Allow me to cite Charlotte Bronte’s letters to George Lewes for her feelings on Austen.


  • Her [Austen’s]business is not half so much with the human heart as with the human eyes, mouth, hands and feet; what sees keenly, speaks aptly, moves flexibly, it suits her to study, but what throbs fast and full, though hidden, what the blood rushes through, what is the unseen seat of Life and the sentient target of Death- this Miss Austen ignores; she no more, with her mind’s eye, beholds the heart of her race than each man, with bodily vision sees the heart in his heaving breast. Jane Austen was a complete and most sensible lady, but a very incomplete, and rather insensible ( not senseless) woman…
  • Why do you like Miss Austen so very much? I am puzzled on that point. What induced you to say you would rather  have written “Pride and Prejudice” or “Tom Jones’” than any of the Waverly Novels? I had not seen “Pride and Prejudice” till I read that sentence of yours, and then I got the book and studied it. And what did I find? An accurate daguerrotyped portrait of a common-place face; a carefully-fenced, highly cultivated garden with near borders and delicate flowers- but no glance of a bright vivid physiognomy- no open country- no fresh air- no blue hill- no bonny beck. I should hardly like to live with her ladies and gentlemen in they elegant but confined houses.
  • Miss Austen is only shrewd and observant.”
  •  “Can there be a great Artist without poetry? What I call-what I will bend to as a great Artist, there cannot be destitute of the divine gift. But by poetry I am sure you understand something different to what I do- as you do by ‘sentiment” .It is poetry, as I comprehend the word which elevates that masculine George Sand and makes out of something coarse, something godlike…Miss Austen being as you say without “sentiment” without poetry, may be – is sensible, real ( or real than true) but she cannot be great.”

Taking all this into consideration, why in the world would Charlotte Bronte’s Jane EVER look to Austen’s Bennet for inspiration or guidance? Both the authors and their creations are as different from one another as frost from fire.

The Root of the Problem: the Creators of AoJE Want Jane Eyre to be an Austen Character.

The inspiration for The Autobiography of Jane Eyre was the Lizzie Bennet Diaries, a web series that modernizes and serializes Jane Austen’s Pride and Prejudice. Jane Austen’s work and characters lends itself to this medium. Like Charlotte Bronte said, Austen’s work is about shrewd observation and YouTube is mostly observation laced with opinion. Also, Austen’s work, for all its drama, is essentially satire.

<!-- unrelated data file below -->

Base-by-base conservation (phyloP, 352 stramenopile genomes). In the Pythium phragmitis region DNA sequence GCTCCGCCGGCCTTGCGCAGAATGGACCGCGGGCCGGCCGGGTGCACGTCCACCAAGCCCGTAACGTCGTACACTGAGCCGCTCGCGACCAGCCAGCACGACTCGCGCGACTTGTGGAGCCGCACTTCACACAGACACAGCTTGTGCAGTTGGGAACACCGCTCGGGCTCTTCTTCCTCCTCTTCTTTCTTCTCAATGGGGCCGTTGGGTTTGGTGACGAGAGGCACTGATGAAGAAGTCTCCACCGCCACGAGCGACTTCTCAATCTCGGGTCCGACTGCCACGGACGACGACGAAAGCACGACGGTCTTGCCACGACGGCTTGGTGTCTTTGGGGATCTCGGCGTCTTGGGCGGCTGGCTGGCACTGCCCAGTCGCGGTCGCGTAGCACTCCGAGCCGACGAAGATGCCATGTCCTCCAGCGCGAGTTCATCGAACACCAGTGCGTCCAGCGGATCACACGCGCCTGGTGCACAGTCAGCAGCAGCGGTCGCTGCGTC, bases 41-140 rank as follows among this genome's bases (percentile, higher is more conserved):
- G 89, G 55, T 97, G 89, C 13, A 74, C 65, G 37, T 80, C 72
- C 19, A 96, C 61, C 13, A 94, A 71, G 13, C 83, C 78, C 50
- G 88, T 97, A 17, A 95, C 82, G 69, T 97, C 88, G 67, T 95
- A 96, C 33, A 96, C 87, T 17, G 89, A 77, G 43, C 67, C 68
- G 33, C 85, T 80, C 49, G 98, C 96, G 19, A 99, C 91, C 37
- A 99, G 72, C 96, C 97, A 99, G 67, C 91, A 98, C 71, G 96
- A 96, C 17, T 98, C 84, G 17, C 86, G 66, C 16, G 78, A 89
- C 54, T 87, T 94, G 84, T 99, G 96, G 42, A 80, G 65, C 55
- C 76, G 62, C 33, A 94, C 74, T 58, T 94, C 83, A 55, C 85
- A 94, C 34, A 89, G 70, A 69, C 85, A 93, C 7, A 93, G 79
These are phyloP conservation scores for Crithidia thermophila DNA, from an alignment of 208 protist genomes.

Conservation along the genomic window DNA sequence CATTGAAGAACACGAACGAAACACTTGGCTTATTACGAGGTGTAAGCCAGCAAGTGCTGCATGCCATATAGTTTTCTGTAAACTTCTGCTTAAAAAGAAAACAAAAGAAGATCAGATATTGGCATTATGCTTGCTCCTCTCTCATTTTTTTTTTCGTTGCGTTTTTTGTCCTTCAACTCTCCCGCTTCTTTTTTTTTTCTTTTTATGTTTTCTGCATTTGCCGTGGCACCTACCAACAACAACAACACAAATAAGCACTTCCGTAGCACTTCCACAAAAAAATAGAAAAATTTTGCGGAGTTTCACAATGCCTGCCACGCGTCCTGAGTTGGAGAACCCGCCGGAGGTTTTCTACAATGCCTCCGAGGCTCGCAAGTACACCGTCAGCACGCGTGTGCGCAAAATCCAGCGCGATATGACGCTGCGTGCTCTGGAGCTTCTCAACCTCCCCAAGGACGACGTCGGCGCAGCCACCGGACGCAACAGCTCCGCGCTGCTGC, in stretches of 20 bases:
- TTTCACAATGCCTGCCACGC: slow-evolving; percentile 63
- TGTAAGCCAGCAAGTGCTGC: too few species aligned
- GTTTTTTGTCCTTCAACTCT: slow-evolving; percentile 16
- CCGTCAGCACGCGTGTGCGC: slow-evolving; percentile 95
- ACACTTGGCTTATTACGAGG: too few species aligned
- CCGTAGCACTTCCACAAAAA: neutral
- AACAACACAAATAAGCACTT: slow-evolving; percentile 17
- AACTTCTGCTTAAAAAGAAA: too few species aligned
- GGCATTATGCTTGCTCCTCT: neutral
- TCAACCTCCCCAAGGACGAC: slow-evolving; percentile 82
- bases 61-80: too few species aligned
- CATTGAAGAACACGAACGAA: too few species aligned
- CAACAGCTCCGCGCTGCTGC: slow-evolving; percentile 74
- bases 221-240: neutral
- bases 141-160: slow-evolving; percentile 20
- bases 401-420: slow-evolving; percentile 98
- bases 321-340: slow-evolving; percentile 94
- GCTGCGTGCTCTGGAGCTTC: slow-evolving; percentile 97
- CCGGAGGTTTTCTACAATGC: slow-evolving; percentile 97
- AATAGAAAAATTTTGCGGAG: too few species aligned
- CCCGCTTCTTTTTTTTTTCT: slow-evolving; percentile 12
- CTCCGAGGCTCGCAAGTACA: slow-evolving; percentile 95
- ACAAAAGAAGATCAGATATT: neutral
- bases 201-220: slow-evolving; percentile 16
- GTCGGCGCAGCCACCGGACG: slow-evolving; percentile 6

In comparison, Jane Eyre is not about satire. It is not about drama. Jane Eyre is a gothic novel. It covers abuse, neglect, love death, deceit, the concept of the soul, the influence of the supernatural on nature and humanity, nature as a reflection of humanity, the role of human law and convention as opposed to individual morality…I could go on for days. By trying to soften all that, by trying to make it light-hearted and brightly-coloured, by trying to make it a Jane Austen work, which is what AoJE did, you ruin everything that makes not only Charlotte’s, but all of the Brontes’ passionate and poetical work important.

If you want light-hearted fun, you have come to the wrong place.

On Modernization: Jane Eyre Would Probably Have a Tumblr Account.

In the end, I believe the creators of AoJE got one thing right. Out of every social media outlet, I think Tumblr would be the one Jane would use. It is simpler and more straight-forward than Pinterest or Instagram, is not as cliquey and competitive as We Heart It, it requires little to no writing, and is mostly focused on the art of the image which is how Jane prefers to express herself. Do I agree with the content that the creators of the web series include? Not a bit.

And when it comes to the creation of a web series, I can imagine a successful modernization, but it would have to embrace the gothic quality of the story,  the fact that Jane is a product of her inborn nature twisted by a childhood of abuse, and present an image of the world seen by the modern woman who would be Jane. If it were well done, I believe it could be very powerful…But is it too deep for the YouTube wading pool?

Dear Reader, if you have made it this far in the post, I thank you for taking the time and reading it. It may have been biased and passionate, but I think it was warranted. While I can’t discredit the people of AoJE for taking on this project, I can say they did it poorly. No, not even poorly, plain out wrong. They didn’t capture the essence of the novel or its characters. Instead, they have gave us a weak Austen-esque woman with Jane’s name claiming to tell her story.